JF: The first type of music we did were arrangements of other songs I had composed, but not for this format. At that point, I was thinking about tailor-making each song to the personnel, but over time, I now clearly do that.

For selecting personnel in the first place, especially when there’s gonna be no rhythm section and the horn is gonna be on your face the whole time—even when you’re not soloing, you’re keeping the momentum and the texture going and playing background figures—I need players who were the strongest in New York, who could play an hour-long set without taking a break. Especially in small group jazz, there’s a lot of downtime: you take your solo then wait for all the other solos, so your chops are always fresh. In this context you have to be a bull, so that eliminated a huge percentage of the trombone players available.

But within that, in ultimate respect to the World Saxophone Quartet, what I really wanted—even though it’s not a collective group per se—I wanted each voice to have a powerful, fully-formed concept of jazz in their own context already. So when you look at Oliver Lake, Julius Hemphill, Hamiet Bluiett, and David Murray, those guys were titans of their instrument at that time and for all of them to be in the same group—that’s what I really wanted. I also didn’t want to have players with all the same approach. I found too many jazz groups that all came together as kindred spirits, like, “Well, I approach jazz this way and you do too, so let’s make some music together.” While that does bring some special elements, what I find lacking is that it becomes predictable. Especially in the harmonic vocabulary, the soloists from one to the next sound very similar. It’s more like apples and oranges—it’s not a bad thing per se, but I’m more interested when each time a guy takes their turn to solo, it becomes a completely unique thing.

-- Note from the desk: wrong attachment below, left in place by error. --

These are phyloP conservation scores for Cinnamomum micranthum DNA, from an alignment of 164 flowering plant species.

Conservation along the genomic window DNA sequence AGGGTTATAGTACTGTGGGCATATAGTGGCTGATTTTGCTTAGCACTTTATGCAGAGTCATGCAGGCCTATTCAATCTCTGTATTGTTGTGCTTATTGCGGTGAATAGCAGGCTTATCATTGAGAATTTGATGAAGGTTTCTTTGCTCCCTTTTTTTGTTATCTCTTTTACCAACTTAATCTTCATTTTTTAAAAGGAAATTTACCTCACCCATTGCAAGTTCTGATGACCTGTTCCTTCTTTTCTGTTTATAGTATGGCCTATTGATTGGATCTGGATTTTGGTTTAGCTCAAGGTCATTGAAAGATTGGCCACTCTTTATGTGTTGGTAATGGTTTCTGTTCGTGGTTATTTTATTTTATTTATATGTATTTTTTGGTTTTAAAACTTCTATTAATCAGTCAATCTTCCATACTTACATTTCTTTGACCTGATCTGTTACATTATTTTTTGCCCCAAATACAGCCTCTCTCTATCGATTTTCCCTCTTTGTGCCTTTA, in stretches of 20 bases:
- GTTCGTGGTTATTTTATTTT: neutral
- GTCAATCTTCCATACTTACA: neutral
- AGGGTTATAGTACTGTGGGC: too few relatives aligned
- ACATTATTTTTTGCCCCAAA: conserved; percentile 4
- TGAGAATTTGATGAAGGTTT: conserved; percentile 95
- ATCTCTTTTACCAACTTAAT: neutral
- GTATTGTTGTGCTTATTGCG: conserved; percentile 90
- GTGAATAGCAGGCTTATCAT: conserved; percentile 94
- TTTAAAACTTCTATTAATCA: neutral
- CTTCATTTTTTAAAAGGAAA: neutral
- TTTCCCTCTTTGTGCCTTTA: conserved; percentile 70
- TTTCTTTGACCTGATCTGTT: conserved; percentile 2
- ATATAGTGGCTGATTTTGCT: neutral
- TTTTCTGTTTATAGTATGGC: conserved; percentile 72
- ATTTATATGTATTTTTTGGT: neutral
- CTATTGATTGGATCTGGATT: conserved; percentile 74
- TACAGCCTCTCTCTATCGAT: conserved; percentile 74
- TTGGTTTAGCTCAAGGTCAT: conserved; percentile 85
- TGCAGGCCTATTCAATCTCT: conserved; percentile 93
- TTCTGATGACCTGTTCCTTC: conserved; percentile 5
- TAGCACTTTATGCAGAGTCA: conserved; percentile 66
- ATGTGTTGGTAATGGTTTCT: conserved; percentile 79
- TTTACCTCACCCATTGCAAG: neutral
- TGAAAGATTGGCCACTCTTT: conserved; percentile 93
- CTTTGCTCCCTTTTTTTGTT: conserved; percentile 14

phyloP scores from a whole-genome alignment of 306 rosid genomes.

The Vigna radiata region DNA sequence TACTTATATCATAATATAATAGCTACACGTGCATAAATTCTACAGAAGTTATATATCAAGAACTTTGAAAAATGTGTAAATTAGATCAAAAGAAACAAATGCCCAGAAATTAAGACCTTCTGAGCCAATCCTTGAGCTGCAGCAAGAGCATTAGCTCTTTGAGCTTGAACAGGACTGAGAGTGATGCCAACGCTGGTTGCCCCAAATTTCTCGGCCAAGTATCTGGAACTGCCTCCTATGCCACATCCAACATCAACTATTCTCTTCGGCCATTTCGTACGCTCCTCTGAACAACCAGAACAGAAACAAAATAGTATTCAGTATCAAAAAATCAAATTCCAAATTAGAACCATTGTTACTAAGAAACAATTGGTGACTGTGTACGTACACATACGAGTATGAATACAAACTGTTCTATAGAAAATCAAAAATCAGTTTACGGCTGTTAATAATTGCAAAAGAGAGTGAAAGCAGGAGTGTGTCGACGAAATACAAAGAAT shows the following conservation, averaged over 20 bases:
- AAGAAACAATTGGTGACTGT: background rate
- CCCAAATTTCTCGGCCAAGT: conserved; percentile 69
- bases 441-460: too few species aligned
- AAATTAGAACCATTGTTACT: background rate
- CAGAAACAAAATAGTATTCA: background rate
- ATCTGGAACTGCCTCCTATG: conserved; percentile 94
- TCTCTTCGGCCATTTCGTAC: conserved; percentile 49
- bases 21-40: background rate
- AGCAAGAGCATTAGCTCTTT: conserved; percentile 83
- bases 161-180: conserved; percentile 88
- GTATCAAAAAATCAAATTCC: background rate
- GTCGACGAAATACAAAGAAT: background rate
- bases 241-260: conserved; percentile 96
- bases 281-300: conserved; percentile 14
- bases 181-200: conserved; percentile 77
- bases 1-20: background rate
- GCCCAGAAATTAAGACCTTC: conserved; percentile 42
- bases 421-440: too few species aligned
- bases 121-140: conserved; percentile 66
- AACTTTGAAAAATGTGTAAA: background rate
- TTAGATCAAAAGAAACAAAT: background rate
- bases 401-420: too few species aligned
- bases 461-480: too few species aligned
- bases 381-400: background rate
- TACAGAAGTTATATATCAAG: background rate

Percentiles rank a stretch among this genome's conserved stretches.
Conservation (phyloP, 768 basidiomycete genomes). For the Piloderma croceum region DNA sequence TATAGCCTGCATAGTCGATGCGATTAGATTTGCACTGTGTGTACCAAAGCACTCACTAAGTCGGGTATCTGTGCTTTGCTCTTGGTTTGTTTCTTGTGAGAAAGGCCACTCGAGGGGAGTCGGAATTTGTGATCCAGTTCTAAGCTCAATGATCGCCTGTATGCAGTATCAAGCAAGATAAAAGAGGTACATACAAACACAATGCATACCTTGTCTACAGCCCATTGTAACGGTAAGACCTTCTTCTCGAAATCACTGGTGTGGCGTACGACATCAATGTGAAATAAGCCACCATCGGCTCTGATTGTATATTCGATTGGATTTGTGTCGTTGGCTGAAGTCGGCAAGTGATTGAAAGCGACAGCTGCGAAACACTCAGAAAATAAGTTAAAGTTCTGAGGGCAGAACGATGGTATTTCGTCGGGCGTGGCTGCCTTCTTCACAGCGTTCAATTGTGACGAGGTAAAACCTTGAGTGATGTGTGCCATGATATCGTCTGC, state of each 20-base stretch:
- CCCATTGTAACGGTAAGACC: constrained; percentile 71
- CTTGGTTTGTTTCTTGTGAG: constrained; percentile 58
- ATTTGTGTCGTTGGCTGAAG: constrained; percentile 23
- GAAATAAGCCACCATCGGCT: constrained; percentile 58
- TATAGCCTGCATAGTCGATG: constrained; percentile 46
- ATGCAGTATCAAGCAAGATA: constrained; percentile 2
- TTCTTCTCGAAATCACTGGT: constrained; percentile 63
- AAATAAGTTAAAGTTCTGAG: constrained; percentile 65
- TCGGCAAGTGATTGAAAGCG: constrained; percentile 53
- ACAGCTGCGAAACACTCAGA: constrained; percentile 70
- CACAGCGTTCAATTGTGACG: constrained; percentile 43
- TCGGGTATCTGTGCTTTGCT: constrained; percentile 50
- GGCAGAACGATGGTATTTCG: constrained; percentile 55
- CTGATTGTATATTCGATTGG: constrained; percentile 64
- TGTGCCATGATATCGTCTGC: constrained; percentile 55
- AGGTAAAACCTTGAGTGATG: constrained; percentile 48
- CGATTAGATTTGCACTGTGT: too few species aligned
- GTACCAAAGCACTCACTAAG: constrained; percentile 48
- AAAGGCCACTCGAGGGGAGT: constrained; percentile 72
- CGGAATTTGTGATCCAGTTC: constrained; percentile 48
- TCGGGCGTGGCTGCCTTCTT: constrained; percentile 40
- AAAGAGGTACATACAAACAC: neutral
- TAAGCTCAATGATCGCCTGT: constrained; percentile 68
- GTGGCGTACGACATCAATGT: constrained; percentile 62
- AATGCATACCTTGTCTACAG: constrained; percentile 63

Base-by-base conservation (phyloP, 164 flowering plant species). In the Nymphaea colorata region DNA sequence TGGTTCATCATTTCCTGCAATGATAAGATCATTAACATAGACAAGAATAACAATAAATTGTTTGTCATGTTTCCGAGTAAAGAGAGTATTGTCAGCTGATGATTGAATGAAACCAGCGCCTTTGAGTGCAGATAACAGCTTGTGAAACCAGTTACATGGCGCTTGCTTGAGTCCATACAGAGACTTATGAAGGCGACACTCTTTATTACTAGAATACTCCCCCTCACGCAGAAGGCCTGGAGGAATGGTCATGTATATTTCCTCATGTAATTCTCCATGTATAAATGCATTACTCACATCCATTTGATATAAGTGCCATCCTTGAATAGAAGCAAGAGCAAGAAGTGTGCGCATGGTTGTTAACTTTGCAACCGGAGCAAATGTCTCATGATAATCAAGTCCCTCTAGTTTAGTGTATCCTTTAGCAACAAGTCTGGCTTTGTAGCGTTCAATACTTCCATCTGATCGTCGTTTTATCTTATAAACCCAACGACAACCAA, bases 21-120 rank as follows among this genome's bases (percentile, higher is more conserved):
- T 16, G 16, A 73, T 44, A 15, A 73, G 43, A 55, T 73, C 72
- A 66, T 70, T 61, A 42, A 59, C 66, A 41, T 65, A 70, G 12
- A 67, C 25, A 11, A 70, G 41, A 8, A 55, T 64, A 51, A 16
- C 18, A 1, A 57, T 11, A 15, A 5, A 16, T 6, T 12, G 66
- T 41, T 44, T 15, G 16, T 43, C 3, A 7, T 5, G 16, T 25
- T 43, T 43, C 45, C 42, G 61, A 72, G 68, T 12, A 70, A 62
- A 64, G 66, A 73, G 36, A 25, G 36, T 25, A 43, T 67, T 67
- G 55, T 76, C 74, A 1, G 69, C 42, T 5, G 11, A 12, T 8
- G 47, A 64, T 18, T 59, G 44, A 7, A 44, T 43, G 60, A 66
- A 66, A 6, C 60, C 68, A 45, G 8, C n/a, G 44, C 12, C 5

So in terms of writing, it became very easy. I don’t necessarily write thinking, “Oh this is gonna be for Ryan, this is gonna be for Luis.” It becomes clear the other way; I just start writing something I dig, but then midway through the composition process, I think, “Oh, this is gonna be a good tune for me and this is gonna be a good tune for Marcus, or whomever.” It just becomes abundantly clear that this style or this format or these chord changes or lack of chord changes are gonna fit with someone’s personality.

TJG: One thing that is very present in a lot of your music is a sense of wit or playfulness. Do you consciously strive to write music with this character?

JF: At this point, I think it just kind of comes out in the wash. I think what I did when I was younger, what I chose to listen to, and compositions or solos I chose to transcribe—I think I’ve internalized that. Like anybody, you start ingesting the music you really love and then at some point, it just comes out organically from that perspective.